Secret nuclear talks held at No 10

Ministers kept no record – and tried to hide details – of Brown adviser's meetings with energy chiefs. Brown's special adviser met energy chiefs off the record, before new power plants were announced

Sunday 13 January 2008 01:00
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By Andy Rowell and Richard Cookson

The Government held at least nine secret meetings at Downing Street with the bosses of nuclear energy companies while it formulated controversial plans for a new generation of the power plants, The Independent on Sunday can reveal.

No official records were kept of the discussions with the companies, which stand to profit from Gordon Brown's announcement last Thursday that he was approving a new generation of nuclear power plants.

The Government initially tried to block details of the meetings requested under the Freedom of Information Act. However, last week it revealed that Geoffrey Norris, Gordon Brown's energy adviser, met bosses from EDF, British Nuclear Fuels (BNFL), E.ON and British Energy at a crucial phase in the Government's deliberations.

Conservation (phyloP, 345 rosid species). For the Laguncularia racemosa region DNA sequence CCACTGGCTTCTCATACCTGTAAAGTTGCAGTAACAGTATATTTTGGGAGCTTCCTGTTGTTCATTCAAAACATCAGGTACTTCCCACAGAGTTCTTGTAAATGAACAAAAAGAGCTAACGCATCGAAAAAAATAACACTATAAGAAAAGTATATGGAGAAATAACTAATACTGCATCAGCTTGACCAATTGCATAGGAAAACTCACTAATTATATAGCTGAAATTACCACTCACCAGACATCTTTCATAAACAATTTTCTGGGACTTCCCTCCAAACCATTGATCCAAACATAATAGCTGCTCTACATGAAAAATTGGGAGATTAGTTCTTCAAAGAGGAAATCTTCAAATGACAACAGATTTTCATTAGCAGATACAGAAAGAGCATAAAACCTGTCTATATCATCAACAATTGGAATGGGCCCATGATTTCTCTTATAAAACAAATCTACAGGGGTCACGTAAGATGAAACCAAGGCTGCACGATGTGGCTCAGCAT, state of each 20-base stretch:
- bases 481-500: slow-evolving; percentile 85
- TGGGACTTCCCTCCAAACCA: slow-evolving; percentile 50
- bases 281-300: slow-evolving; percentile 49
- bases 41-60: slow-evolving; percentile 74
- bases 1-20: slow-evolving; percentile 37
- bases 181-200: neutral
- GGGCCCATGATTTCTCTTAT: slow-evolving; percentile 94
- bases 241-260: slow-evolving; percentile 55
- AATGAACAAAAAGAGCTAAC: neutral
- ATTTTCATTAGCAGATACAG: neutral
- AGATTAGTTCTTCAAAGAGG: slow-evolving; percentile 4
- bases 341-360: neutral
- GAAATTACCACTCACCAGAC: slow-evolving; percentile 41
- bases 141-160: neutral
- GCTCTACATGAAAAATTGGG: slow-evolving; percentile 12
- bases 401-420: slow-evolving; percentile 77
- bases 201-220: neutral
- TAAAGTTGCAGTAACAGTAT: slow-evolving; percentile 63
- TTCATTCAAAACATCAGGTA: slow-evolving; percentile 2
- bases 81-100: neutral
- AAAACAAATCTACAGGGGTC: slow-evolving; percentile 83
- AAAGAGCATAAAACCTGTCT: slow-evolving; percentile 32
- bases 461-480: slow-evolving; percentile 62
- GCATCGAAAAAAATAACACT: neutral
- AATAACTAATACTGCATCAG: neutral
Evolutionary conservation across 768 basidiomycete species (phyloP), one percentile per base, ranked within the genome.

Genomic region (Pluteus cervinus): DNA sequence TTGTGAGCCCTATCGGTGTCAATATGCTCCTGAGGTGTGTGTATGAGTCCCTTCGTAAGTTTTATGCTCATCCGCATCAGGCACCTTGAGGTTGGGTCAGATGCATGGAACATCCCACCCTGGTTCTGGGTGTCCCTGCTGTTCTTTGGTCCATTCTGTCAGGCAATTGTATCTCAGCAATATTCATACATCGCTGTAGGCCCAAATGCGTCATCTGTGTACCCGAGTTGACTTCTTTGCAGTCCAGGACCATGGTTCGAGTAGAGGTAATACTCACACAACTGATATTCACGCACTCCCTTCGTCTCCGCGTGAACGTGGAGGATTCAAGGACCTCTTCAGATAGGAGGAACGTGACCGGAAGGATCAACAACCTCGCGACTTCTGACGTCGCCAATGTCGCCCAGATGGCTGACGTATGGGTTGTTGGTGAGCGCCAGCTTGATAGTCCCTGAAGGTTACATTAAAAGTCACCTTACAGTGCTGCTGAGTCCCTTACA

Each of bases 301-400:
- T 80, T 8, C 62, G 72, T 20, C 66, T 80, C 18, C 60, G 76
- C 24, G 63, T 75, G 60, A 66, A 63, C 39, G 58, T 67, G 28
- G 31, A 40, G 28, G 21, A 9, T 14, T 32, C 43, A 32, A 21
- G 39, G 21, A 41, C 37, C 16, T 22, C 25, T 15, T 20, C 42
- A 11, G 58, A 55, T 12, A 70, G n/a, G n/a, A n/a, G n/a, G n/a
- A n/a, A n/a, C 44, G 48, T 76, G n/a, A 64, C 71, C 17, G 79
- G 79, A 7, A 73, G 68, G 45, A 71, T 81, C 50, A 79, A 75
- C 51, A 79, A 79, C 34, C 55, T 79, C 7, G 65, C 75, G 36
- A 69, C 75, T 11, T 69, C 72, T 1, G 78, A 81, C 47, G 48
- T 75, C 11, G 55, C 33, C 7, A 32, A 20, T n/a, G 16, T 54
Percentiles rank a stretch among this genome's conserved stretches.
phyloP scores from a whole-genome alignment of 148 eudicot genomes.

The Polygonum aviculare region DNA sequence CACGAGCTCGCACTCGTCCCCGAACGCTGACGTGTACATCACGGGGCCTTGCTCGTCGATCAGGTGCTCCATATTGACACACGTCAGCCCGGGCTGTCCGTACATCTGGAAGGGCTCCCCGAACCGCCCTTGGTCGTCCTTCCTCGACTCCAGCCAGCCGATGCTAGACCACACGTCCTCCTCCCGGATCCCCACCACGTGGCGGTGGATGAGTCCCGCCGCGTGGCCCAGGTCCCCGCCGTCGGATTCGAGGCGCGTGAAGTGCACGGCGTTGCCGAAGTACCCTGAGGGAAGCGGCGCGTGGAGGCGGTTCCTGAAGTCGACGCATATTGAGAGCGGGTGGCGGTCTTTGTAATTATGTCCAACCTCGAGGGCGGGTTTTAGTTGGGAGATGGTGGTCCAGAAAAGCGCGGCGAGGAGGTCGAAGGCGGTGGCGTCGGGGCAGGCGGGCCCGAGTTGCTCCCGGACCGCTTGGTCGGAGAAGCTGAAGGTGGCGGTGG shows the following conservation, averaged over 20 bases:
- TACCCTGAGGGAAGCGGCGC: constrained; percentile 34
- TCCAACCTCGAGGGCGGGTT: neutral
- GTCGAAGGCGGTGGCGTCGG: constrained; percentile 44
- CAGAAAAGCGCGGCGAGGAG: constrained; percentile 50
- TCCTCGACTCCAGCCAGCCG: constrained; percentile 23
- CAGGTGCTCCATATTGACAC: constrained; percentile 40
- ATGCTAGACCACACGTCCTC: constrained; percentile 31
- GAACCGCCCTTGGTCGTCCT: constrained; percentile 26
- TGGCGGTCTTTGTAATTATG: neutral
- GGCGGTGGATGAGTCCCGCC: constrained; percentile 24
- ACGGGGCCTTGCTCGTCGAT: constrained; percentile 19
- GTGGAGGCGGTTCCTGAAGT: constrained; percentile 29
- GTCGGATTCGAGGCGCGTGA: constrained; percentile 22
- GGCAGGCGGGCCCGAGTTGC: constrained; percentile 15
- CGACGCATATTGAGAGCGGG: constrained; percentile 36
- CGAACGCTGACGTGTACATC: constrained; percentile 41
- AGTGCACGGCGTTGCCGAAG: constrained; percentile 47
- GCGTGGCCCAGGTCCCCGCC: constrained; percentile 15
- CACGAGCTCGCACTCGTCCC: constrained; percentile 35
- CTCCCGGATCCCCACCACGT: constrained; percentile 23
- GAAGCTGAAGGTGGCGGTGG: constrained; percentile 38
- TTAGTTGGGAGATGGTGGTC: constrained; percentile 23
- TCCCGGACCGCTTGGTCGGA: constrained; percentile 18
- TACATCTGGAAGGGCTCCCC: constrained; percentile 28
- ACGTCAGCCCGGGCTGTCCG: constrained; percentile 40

Confirmation that there are no official records of the meetings adds to concern that certain advisers can operate outside the rules of government accountability.

Between September 2005 and June 2006 Mr Norris secretly met with Bill Coley, the chief executive of British Energy, and its chairman, Adrian Montague, who was knighted during that period. Last week Mr Coley announced: "British Energy is already taking steps to ensure the company is well positioned to be at the heart of the new build programme."

Between February and October 2006, Mr Norris met on three occasions with the EDF UK chief executive, Vincent de Rivaz, and Pierre Gadonneix, the chairman. Mr Brown's brother, Andrew, is EDF's head of media relations. Mr de Rivaz said last week: "After a thorough consultation, we welcome the Government's positive decision on new nuclear."

Mr Norris also met John Ritch from the World Nuclear Association, the industry's lobby group.

The meetings took place during the Government's first public consultation on a new nuclear programme. However, that consultation was criticised by the High Court last year as "flawed" and "inadequate" after a challenge by Greenpeace. Ben Ayliffe, a Greenpeace spokesman, said: "This just shows the extraordinary level of collusion between the Government and the nuclear industry."

A BNFL spokesman said: "BNFL has no commercial interest in new nuclear build." An E.ON spokesman said: "E.ON meets with the Government all the time and no one would remember what was said at any such meeting." None of the other companies involved had commented by the time we went to press.

Additional reporting by George Arbuthnott

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